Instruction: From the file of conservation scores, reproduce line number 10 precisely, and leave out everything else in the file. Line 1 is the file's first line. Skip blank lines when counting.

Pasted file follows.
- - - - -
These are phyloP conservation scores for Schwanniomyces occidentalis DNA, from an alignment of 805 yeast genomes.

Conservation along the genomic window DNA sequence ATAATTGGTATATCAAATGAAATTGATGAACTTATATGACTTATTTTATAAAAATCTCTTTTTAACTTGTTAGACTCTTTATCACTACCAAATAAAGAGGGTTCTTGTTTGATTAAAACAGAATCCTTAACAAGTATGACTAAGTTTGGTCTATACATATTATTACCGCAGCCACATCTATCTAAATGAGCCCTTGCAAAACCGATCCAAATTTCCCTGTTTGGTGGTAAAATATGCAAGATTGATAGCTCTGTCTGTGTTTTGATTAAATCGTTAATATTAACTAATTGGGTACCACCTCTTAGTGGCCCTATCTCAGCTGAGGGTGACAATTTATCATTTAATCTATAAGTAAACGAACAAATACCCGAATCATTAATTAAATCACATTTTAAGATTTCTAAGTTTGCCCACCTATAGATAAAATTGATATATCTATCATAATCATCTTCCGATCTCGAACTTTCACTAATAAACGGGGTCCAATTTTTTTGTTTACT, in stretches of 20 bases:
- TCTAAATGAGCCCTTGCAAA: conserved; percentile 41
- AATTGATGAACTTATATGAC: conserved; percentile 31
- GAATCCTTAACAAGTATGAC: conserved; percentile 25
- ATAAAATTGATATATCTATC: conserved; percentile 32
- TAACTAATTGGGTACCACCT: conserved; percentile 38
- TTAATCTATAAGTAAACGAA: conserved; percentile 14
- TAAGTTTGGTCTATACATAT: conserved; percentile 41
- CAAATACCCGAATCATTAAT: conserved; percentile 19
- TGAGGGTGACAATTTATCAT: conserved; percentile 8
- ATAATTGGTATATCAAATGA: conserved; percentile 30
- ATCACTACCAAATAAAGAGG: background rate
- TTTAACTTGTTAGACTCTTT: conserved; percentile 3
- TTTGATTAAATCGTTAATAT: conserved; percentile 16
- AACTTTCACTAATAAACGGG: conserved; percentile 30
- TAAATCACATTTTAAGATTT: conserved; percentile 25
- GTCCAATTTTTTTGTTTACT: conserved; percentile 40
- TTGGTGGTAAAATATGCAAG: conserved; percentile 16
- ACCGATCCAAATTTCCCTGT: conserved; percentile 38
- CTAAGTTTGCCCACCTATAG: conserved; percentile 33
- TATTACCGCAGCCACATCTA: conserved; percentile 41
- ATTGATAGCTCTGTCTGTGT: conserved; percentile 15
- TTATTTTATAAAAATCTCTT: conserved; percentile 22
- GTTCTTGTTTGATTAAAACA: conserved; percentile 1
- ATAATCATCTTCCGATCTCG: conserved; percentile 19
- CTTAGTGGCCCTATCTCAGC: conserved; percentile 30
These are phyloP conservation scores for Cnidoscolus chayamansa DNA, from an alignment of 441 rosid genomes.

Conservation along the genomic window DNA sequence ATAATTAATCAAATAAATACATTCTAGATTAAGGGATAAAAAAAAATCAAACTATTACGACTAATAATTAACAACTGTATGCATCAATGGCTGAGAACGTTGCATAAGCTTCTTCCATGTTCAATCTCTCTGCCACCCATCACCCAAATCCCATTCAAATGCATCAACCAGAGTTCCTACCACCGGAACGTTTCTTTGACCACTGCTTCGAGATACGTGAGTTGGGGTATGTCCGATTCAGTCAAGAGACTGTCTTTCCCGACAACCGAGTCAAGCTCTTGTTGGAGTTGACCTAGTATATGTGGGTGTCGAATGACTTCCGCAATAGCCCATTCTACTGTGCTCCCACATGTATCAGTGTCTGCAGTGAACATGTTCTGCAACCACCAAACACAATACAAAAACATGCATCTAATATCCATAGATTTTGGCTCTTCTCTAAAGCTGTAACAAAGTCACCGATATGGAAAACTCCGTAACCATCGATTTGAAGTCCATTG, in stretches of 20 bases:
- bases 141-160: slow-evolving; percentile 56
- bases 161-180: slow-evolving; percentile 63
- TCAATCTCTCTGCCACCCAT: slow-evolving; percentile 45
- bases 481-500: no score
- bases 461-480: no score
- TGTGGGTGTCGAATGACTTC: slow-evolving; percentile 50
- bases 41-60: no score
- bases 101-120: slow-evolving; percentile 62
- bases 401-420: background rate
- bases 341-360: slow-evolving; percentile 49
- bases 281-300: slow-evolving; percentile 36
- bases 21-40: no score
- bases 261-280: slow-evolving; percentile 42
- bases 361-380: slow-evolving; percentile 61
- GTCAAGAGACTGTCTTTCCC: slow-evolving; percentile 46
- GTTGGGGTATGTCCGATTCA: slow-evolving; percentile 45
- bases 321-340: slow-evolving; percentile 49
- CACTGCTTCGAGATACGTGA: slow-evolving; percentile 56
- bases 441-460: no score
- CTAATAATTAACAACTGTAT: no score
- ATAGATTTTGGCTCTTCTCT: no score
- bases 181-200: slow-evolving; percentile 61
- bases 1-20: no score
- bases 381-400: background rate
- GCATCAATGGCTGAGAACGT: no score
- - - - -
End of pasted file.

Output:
- CAAATACCCGAATCATTAAT: conserved; percentile 19